Between myths and realities what is immigrants’ reality?
 

Irregular immigration – Canada’s ghost immigrants

The question of the so called “illegal immigration” became a hot-button topic during the recent presidential election in the United States with President Donald Trump promising to expel millions of illegal immigrants from the country.

Canada too has many undocumented migrants but for various geographic and political reasons the problem doesn’t seem to be as acute in Canada as is the case for our southern neighbours, says Prof. Harald Bauder, program director of the Graduate Program in Immigration and Settlement Studies at Ryerson University in Toronto.

What’s in the name? Getting the terms straight

But before we get to explore the issue, it’s important to get some of the terminology straight, says Bauder.

Researchers loath using the term “illegal immigrants,” Bauder says.

“A lot of people have gotten away from the term ‘illegal immigration,’ a lot people think it’s a loaded term,” Bauder says.

Graham Hudson, associate professor and the undergraduate program director at the Department of Criminology at Ryerson University, says the term “illegal migrant” oftentimes has a connotation with criminality.

“When one hears ‘illegal migrant’ they get the sense that the migrant has done something wrong, that they’ve broken the law and as the result of this they don’t deserve or are not entitled to protections they otherwise would get,” says Hudson.

Despite their precarious immigration status in Canada, irregular migrants are still entitled to the protection of the police if they are a victim of a crime and they are still entitled to health care of a certain type and to fair working conditions, Hudson says.

“Illegality doesn’t disentitle someone from human rights,” Hudson says.

It’s more common now for researchers to use terms such as undocumented or non-status immigrants or irregular immigrants, Bauder says.

“The term I find particularly appealing is ‘illegalized migrant,’ because it retains that phrase ‘illegal’ but it emphasises that there is a political process in place that makes the person illegal,” Bauder says. “It was legal before and the person ends up being not legally in the country.”

How many undocumented immigrants are in Canada?

The short answer to this question is: “We don’t know,” says Bauder.

“We know that they exist, we know that they are our neighbours, that they are sending their kids to the same schools that we send our kids, they sit in the sport stadiums with us,” Bauder says. “But it’s rarely apparent who they actually are.”

Hudson says various estimates put the number of undocumented immigrants in Canada somewhere between 200,000 and 500,000. In the absence of reliable government statistics researchers have had to come up with creative methods to measure the size of the undocumented immigrant population in various parts of Canada, Hudson says.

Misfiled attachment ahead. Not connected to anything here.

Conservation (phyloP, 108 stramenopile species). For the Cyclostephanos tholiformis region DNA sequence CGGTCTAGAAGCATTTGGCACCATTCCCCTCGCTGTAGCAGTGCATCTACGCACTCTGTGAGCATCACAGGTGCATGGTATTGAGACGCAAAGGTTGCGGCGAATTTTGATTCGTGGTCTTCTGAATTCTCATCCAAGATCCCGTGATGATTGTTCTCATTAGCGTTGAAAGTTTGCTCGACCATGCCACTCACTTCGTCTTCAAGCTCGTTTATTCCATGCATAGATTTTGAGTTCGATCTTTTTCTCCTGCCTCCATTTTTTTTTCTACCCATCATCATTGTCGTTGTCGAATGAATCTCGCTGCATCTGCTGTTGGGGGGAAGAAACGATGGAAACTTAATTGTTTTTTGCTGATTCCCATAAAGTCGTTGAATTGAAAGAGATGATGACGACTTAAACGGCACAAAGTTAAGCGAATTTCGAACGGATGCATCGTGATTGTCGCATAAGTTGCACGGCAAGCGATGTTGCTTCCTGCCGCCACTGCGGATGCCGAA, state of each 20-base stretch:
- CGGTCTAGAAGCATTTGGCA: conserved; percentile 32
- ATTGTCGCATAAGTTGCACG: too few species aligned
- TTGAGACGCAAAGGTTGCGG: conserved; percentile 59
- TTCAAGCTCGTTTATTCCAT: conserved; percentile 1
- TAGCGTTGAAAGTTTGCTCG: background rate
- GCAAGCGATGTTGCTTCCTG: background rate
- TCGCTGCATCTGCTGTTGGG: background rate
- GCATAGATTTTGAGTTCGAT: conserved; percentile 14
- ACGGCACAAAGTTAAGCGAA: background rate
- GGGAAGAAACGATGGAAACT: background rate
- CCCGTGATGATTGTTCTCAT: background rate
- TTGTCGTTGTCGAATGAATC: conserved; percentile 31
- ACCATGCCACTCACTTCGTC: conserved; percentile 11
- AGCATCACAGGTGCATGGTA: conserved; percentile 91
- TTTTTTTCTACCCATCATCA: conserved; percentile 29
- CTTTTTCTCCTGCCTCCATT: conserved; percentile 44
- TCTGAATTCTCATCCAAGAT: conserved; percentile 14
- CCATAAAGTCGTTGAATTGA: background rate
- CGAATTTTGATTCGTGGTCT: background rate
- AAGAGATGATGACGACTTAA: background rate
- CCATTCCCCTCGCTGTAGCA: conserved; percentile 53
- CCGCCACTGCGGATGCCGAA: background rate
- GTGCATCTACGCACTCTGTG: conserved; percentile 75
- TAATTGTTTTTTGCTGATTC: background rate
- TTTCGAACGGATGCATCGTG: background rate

For example, a study conducted in Ontario in 2016, looked at the number of people who used emergency rooms in the province but didn’t have a provincial health insurance card. Using this data that they processed to exclude people who might have been homeless or might have had expired cards, the researchers were able to determine that there are at least 60,000 undocumented immigrants just in Ontario alone, Hudson says.

So why isn’t the federal government doing more to measure the magnitude of this problem? Hudson suspects that the government realizes that many of these irregular immigrants are vital for Canada’s economy.

Who they are and how do they come to Canada?

Buffeted by the Atlantic Ocean to the east, the Pacific Ocean to the west and the forbidding Arctic Ocean, which is closed to navigation most of the year, Canada is geographically relatively sheltered from large flows of migrants experienced by countries in the Middle East, Africa, Europe and even the U.S.

“Unlike the United States that receives a lot of illegal border crossings or irregular kind of migration, we don’t see that that much. It exists I’m sure but it’s not the core origin of that population,” Bauder says. “In Canada we’re talking more about students who are overstaying their visas for example, failed refugee claimants who are staying in Canada nevertheless, temporary foreign workers after their contract expires.”

Given the reluctance of the federal government to deal with the issue of undocumented migrants, the job of caring for the needs of these immigrants or providing services to them falls to municipalities, says Bauder. In fact, in February 2013, Toronto made Canadian immigration history by affirming itself as a “sanctuary city.” It became the first Canadian city with a formal policy allowing undocumented migrants to access services regardless of immigration status.

 

 

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